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Volume 19, Number 3 - March 2013

This Month in Ag Connection

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Taxation Tidbit: Safe Harbor for Home-Business Office Deduction

If you are in the business of farming - you need a business office. The home- business office can help make you a more effective and efficient business manager. Additionally, it will be a great tool in defending the deductibility of travel (commuting) costs between your home and the farm, if you do not live on the farm property.

You can qualify a room in your home as a farm business office if it is used exclusively and regularly as the principal place of business. Code Section 280A provides that a home office qualifies as the principal place of business if:

  1. The office is used to conduct administrative or management activities of the trade or business; and
  2. There is no other fixed location of the trade or business where you conduct substantial administrative or management activities.

The IRS and Treasury Department recognized the difficulty and complexity of calculating, allocating, and substantiating the allowable deductions attributable to the home-business office and have now provided a safe-harbor deduction available for tax years beginning in 2013.

While the news of this provision was just released (January 13th), the basics of this safe-harbor provision are as follows:

  1. The maximum allowable square footage for the business use is 300 square feet.
  2. The prescribed rate is $5.00 per square foot.
  3. Taxpayer may make a year-by-year election (actual expense vs. safe-harbor amount).
  4. Taxpayer utilizing safe-harbor method can deduct the mortgage interest and property taxes related to the home-business office as itemized deductions on their Form 1040, Schedule A.
  5. Safe-harbor provision applicable to a taxpayer who is an individual.

Work with your tax consultant to insure all the "i's" are dotted and the "t's" are crossed in meeting the deductible requirements of your home-business office.

For more detailed information on this safe-harbor provision - see Revenue Procedure 2013-13.

Source: Parman R. Green, CPA, MU Extension Ag Business Mgmt. Specialist

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Calving Issues Clinic

A calving clinic for women was held at Missouri Valley Commission Company in Boonville with over 92 women, kids, and yes some very brave men. Dr. Dawna Voelkl, DVM Dipl ACT and Dr. Pamela Fry, DVM presented talks covering parturition and post-partum care. Following the talks, two phantom uteri were set up and participants were able to get hands on experience pulling different positioned calves. Here are some highlights about handling calving issues.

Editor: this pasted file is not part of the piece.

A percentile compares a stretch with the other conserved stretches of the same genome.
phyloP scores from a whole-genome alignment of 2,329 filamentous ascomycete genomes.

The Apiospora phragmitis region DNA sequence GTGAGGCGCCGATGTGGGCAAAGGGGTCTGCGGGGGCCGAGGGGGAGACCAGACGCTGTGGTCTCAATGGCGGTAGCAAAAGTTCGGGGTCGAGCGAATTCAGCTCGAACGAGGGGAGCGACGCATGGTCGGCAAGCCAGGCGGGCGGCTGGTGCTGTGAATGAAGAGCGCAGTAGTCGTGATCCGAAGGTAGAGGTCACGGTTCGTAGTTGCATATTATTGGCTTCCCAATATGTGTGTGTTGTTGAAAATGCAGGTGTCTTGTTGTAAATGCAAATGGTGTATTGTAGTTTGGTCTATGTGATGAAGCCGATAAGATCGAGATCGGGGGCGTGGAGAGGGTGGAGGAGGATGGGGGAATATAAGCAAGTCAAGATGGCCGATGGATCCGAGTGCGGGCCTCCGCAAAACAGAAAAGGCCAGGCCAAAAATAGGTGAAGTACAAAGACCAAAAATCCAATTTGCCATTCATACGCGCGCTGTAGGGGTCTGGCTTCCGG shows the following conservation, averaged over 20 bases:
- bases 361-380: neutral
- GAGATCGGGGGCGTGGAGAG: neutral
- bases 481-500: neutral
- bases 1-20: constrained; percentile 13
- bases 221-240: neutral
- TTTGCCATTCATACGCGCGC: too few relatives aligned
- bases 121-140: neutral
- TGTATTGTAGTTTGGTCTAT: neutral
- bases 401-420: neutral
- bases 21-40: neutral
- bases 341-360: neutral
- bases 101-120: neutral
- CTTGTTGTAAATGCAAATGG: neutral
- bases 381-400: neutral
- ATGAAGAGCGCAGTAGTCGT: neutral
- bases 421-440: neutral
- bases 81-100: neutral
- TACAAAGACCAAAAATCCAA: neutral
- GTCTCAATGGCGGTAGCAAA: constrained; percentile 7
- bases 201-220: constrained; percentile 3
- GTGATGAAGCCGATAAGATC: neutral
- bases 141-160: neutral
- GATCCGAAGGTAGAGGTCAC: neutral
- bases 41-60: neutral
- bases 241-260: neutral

Baby Train

Labor can be divided into three stages. Stage I consists of dilation of the cervix, calf rotation into the upright position, and the beginning of uterine contractions. Heifers and cows may be nervous, kick at their side, and may exhibit slight straining. This is often observed in heifers, but may or may not be seen in cows. This stage usually lasts 2 to 6 hours, depending on the animal.

During Stage II, the calf enters the birth canal with the feet and head protruding first. Cows will probably be lying down. The water sac or calf becomes visible and there is a discharge of fluids. Calf delivery is complete at the end of this stage. This stage may last from 2 to 6 hours.

Stage III consists of uterine contractions to expel the fetal membranes. If the membranes aren't expelled within 12 hours, the cow or heifer will need attention.

It is important to recognize what is abnormal. They suggested that during Stage II, the time from feet being visible to birth should be no longer than 2 hours. If no progress is observed in 30 minutes, check to see if assistance is needed.

When examining a potential problem delivery, he indicated the objectives should be to determine if the cervix is dilated, if the water sac has broken, if the calf is in the proper position, and if the calf can pass through the pelvis.

There are three possible outcomes from the examination. First, the producer cannot determine what the problem is. The second outcome is the producer knows the problem and solution but can't handle it. The third outcome is the producer knows the problem and solution but is unsuccessful in correcting the problem within 30 minutes. For any of these outcomes, stop and get professional help.

They stressed the importance of cleanliness and demonstrated equipment and supplies to have on hand to assist heifers and cows experiencing calving difficulties.

Submitted: Heather Smith, MU Extension Assistant Livestock Specialist

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Six feet under, the drought lives on

Even if the Midwest gets normal rain and snow, it will take almost two years for soil moisture deep in the earth to recharge and sustain normal crop growth, said a University of Missouri soil scientist.

Randall Miles, associate professor of soil science at the MU College of Agriculture, Food and Natural Resources, said that two years of drought in the Heartland have left many prime growing areas bone dry to at least five feet down. This is where the roots of the crops live, sucking up moisture and nutrients. Without enough water, these crops produce poor yields.

"Don't count a full recovery of soil moisture soon," Miles said. "Even if parts of the Midwest receive a lot of snowfall and rain, that moisture will take time to move deep into the soil where the driest conditions exist."

Miles said that roots have had to go down as deep as eight feet to extract water. Soil moisture recharge is a hydrologic process where water from rain and snow moves downward from surface water and fills in the pore space found in soil. The soil is recharged naturally by rain and snowmelt.